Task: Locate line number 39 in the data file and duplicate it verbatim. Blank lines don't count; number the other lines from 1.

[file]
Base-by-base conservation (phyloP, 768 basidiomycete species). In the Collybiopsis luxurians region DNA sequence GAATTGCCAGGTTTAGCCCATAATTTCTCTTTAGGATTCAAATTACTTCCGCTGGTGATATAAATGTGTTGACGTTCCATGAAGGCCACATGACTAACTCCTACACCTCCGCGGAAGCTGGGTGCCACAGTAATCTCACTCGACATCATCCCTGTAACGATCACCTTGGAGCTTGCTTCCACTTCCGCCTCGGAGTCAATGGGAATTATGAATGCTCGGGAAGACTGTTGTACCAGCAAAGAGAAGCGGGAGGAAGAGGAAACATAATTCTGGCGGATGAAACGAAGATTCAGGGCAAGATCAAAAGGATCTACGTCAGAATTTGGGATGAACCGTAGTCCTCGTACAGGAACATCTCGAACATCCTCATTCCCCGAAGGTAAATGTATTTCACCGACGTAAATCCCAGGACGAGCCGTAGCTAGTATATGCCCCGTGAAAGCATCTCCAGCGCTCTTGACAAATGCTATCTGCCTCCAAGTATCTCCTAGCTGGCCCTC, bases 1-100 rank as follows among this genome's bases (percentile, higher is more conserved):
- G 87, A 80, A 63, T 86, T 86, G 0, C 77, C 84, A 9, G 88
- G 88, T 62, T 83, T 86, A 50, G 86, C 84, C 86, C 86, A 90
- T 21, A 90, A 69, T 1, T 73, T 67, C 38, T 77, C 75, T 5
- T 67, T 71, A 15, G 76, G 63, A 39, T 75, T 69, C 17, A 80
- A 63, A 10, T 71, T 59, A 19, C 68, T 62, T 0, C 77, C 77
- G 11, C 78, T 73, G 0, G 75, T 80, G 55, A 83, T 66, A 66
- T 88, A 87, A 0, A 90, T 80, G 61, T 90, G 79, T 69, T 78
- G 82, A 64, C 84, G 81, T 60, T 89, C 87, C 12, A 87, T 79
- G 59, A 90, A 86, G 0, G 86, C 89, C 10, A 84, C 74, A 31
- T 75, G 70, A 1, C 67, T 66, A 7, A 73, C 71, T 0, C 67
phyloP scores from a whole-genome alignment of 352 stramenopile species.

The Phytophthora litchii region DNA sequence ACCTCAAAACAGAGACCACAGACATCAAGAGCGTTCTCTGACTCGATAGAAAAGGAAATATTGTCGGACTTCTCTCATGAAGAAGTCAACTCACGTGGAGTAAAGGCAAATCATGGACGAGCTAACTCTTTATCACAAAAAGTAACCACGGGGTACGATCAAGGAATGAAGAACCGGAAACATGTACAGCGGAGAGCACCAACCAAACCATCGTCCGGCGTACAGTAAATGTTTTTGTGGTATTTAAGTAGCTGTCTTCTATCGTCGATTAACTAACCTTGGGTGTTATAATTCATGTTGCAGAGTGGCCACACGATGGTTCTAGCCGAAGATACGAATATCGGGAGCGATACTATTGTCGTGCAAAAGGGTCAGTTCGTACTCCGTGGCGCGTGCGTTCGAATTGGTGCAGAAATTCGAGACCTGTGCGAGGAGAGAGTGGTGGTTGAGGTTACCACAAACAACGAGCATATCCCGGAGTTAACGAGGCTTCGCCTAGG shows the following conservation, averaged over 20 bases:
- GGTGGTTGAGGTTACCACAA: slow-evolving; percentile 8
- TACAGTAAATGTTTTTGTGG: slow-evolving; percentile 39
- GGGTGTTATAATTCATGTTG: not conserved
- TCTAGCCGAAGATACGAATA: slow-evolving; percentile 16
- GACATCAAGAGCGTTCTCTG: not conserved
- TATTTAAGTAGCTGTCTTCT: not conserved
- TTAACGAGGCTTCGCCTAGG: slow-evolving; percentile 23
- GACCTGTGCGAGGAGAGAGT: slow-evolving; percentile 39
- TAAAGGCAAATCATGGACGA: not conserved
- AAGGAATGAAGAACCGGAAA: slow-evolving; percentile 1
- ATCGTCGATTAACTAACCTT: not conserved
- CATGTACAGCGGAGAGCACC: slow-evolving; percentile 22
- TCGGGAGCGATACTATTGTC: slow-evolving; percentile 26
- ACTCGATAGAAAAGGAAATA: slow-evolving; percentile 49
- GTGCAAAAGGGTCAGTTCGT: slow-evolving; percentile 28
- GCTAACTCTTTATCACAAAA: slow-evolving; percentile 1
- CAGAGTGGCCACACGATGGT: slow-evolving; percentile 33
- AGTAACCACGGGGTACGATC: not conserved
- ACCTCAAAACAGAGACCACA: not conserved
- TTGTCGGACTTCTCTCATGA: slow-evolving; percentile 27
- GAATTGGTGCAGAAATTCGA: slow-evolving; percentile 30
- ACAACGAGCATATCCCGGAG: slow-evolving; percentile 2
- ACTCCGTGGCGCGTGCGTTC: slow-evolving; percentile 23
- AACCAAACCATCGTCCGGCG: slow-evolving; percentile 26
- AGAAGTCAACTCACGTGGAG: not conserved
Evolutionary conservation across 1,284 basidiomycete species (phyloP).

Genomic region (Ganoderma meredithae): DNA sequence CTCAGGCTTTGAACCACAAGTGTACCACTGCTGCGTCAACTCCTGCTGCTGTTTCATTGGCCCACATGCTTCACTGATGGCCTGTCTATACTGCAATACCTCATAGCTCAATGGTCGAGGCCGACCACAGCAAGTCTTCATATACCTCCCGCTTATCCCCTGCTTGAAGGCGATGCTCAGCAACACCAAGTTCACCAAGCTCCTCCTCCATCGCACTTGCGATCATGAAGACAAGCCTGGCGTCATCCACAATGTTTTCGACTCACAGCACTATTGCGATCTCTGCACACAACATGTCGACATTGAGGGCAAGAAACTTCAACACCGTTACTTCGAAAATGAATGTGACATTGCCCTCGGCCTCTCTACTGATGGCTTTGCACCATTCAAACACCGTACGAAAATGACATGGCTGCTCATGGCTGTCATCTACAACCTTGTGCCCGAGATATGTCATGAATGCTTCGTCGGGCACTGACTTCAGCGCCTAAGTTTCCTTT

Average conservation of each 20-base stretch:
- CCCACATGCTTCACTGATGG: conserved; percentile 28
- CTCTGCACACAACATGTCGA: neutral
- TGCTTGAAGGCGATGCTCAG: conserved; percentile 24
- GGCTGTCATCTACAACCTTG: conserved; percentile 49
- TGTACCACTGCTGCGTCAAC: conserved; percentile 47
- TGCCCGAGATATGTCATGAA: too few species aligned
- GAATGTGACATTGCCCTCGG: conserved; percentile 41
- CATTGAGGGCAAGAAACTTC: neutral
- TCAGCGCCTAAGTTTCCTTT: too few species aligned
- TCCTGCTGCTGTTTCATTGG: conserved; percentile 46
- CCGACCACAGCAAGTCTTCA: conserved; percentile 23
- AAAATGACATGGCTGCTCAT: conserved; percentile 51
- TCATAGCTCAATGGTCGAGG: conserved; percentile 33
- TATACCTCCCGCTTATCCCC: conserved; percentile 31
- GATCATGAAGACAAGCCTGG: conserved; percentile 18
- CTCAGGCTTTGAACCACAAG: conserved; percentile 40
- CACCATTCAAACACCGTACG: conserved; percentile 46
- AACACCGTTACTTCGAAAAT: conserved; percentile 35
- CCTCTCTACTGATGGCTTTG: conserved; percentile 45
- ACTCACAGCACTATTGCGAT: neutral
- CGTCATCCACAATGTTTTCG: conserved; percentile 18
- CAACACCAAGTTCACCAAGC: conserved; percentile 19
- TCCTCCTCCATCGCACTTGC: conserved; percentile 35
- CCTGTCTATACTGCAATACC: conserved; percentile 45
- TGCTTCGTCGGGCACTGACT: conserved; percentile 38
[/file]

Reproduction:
Evolutionary conservation across 1,284 basidiomycete species (phyloP).